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UK will retain beet and cane sugar mix after Brexit

By Chris Horseman

 

The UK is committed to retaining a mix of both beet and cane sugar supplies after it leaves the EU, a Government Trade Minister has said.

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UK will retain beet and cane sugar mix after Brexit

Although the UK will no longer be bound by EU rules which limit imports of cheaper cane sugar after Brexit, the Government will choose to pursue a strategy under which cane and beet sugar will be ’able to compete on an equal basis’ according to the Minister of State for Trade Policy, Greg Hands.

 

In evidence to the House of Commons Environment, Food and Rural Affairs Committee this week, Mr Hands said the UK sugar beet sector was ’one of the most competitive in the world’.

 

But he added: “The UK Government strongly believes that having at least two sources of sugar is good for competitiveness, and that cane and beet sugar should be able to compete on an equal basis.”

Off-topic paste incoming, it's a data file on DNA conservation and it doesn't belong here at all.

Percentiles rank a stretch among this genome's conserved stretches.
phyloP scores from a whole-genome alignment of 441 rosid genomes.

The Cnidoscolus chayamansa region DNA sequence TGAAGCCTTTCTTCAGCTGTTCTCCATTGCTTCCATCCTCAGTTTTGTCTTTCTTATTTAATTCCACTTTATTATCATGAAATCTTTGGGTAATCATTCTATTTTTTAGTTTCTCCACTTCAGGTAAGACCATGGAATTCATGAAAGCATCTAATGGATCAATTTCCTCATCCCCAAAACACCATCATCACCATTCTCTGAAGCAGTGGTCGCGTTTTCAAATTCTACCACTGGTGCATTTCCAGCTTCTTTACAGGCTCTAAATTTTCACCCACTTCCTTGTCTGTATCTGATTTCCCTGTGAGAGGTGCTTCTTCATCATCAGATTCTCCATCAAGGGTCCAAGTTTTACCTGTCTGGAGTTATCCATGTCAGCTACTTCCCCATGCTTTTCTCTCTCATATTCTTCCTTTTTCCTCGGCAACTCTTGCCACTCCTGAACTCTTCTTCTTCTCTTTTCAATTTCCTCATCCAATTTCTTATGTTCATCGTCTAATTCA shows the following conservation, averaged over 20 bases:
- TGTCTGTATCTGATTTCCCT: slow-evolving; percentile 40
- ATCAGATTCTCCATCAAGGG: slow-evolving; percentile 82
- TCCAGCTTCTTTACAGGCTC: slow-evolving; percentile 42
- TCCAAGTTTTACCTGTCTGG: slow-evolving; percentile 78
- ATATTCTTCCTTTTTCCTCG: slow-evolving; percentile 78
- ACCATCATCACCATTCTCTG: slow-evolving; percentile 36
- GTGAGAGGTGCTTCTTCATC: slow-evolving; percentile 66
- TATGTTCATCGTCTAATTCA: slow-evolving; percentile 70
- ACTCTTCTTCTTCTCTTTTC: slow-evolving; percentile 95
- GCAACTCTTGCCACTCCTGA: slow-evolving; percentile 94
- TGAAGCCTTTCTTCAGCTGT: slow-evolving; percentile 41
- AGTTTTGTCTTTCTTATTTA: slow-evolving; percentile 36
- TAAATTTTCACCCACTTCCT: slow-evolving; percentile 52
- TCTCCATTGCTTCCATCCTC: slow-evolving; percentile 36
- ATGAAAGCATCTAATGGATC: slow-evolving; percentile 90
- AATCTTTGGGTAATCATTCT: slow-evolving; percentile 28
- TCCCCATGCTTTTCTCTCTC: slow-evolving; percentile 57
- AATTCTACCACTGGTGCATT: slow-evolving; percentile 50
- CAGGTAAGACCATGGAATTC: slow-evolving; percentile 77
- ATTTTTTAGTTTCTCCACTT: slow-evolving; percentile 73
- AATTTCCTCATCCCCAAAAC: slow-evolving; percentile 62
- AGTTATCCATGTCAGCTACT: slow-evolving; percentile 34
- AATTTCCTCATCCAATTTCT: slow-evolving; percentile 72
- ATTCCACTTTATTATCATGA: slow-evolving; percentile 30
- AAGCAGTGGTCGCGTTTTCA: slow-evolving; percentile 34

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UK sugar refinery Tate and Lyle has long been critical of EU sugar trade policy, which limits access to raw cane sugar from globally competitive suppliers such Brazil, and the company actively campaigned in favour of Brexit in the 2016 referendum.

 

But this has led to concerns from domestic beet growers that the UK Government might scale back or abandon its support for domestic beet suppliers if the country were to opt for a laissez-faire approach to sugar imports.

 

The Minister of State offered little detail as to the future shape of UK sugar policy, promising only that there would be continuing support for UK beet growers.

 

But in a clear signal that public health considerations would play a greater role than before, Mr Hands added: “While the UK Government strongly supports our sugar industry, domestic per capita sugar consumption exceeds recommended levels contributing to weight gain and obesity.

"The Government is taking forward measures to reduce sugar consumption, including the soft drinks levy.”

 

He also stressed the Government was ’mindful of its commitments to development’, and said it was ’actively looking’ at ways to support cane producers in developing countries such as Belize and Fiji which currently enjoy preferential access to the UK market via EU preferential arrangements.

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